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All-Female Team Wins Robotics Competition


After 20 battle rounds at this year’s mechanical engineering and design competition (ME 72), the Riveters—Mohar Chatterjee, Caroline Paules, Diandra Almasco, and Hannah Chen, who named their team after Rosie the Riveter—emerged victorious, having never lost a single match. They used a track-wheeled tank design topped by flywheel-based cannons and relied on a consistent and effective strategy of capturing two key bases quickly and holding onto them for the remainder of the match. Even at the end of the competition, after having fought through seven grueling rounds, the Riveters’ designs held up so well that they never had a tank fail during battle. Though the Riveters were the only all-female team, women outnumbered men in this year’s ME 72 course for the first time in its 33-year history.

Learn more about ME 72.

Her Path to Engineering

Her Path The EAS Division hosted a salon, in partnership with TEDxPasadena, featuring three women and their stories of science and engineering passion. The diverse audience met graduate students Ellen Feldman Novoseller and Rachel Gehlhar, who shared personal and professional challenges and opportunities that guided their path to Caltech engineering. Feldman Novoseller’s research involves programming electrode arrays in the backs of paraplegic and quadriplegic patients to assist in standing and walking. Gehlhar’s work involves building a robotic prosthetic leg that learns from and adjusts to the human body. The salon also included facilitated small-group discussions led by EAS Director of Communications Trity Pourbahrami on different paths to engineering.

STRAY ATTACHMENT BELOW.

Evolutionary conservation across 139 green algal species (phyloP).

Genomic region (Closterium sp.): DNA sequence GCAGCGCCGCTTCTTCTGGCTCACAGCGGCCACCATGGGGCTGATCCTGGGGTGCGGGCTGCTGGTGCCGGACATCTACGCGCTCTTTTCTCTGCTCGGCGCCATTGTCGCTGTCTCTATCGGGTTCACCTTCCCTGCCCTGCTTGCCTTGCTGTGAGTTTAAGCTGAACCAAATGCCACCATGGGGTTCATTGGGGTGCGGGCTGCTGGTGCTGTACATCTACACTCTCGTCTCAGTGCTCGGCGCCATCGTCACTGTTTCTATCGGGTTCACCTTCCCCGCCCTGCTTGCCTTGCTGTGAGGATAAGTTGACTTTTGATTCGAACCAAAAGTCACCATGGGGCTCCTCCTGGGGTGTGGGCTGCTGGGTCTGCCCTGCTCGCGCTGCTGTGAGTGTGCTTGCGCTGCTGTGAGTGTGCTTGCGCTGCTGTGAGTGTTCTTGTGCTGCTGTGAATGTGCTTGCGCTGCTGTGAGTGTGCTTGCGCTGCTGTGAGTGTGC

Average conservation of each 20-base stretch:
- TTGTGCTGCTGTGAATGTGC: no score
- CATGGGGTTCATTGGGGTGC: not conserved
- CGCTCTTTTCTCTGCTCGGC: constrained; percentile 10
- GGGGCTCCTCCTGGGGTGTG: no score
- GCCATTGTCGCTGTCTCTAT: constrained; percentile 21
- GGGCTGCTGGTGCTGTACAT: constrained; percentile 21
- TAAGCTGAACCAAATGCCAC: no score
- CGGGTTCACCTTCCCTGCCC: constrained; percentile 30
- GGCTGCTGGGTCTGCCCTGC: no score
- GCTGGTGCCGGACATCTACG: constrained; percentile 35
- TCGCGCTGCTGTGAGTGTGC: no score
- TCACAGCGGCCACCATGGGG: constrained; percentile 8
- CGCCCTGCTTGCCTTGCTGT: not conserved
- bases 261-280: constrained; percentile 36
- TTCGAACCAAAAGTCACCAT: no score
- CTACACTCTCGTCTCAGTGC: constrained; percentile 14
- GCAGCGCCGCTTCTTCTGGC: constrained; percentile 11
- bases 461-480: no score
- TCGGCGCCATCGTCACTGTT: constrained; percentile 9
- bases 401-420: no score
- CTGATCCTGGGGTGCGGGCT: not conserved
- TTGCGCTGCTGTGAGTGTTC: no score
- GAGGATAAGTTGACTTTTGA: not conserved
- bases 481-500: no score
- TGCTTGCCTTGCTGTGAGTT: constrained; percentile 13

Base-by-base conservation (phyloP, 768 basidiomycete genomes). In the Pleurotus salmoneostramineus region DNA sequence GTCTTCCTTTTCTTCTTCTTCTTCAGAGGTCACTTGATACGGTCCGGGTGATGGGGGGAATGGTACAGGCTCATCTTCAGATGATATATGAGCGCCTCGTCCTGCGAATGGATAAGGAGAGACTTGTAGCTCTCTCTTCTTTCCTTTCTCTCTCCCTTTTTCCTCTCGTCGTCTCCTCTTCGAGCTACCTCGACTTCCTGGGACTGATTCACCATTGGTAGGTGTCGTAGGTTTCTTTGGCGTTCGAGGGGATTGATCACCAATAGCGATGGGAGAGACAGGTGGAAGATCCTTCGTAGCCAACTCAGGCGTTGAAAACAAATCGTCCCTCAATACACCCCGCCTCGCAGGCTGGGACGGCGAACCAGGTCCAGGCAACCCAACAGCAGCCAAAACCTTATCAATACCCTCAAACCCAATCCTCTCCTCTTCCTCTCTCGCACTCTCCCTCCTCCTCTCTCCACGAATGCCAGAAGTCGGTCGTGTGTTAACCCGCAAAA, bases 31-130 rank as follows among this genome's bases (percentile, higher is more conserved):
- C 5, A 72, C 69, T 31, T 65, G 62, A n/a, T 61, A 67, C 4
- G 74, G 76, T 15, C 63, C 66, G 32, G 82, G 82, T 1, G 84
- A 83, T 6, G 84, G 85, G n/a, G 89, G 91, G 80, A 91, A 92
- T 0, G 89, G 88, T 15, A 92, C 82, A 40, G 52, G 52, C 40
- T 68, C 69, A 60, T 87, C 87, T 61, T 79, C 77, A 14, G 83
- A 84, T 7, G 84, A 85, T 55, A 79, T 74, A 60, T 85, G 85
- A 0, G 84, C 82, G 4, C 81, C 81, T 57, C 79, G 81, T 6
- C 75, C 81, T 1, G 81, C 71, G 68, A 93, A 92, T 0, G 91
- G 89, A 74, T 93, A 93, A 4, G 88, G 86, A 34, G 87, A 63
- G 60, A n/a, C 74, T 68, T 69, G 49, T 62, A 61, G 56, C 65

Inaugural AI4Science Workshop


AI4Science is a new initiative at Caltech aimed at bringing together computer scientists and experts in other disciplines. During the inaugural workshop, a packed and enthusiastic room of students, faculty, postdocs, and other researchers listened as Professor Yisong Yue shared the core machine-learning paradigms before focusing on active learning, a subfield of machine learning relevant for efficiently running experiments. Professor Joel Burdick built on this, discussing bandit algorithms and how they have been useful in optimizing input stimuli to help paralyzed spinal-cord-injury patients stand again. Professor Andrew Stuart added that using data to learn about model error is an area in which machine learning can have a tremendous impact. He used the specific example of predicting the weather, which involves hundreds of years of knowledge about physics but also vast amounts of data from satellites, aircraft, weather balloons, and numerous other instruments. Professor Anima Anandkumar elaborated on deep neural networks as particular models that can be used in supervised learning. She then pointed out that humans are theorized to do a lot of unsupervised learning, so a deeper understanding of that process would help to push the field forward. Plans are already underway to organize the next workshop, and one area that is of great interest is machine-learning applications in astrophysics.

Learn more by searching #AI4Science.

Northrop Grumman Teaching Prize

Left to right: Beverley McKeon with EAS students Kevin Rosenberg, David Huynh, and Sean Symon. Beverley McKeon, Caltech’s Theodore von Kármán Professor of Aeronautics, is the 2018 recipient of the Northrop Grumman Prize for Excellence in Teaching. The prize is awarded to an EAS professor or lecturer who demonstrates unusual ability, creativity, and innovation in classroom or laboratory teaching. A nomination for Professor McKeon read, “She is a firm believer in the importance of having all students, regardless of their ultimate specialty, participate in laboratory coursework. Her courses serve as a solid foundation for research across disciplines. She takes tough subjects and uses her colorful approach to make the concept easy to comprehend.”

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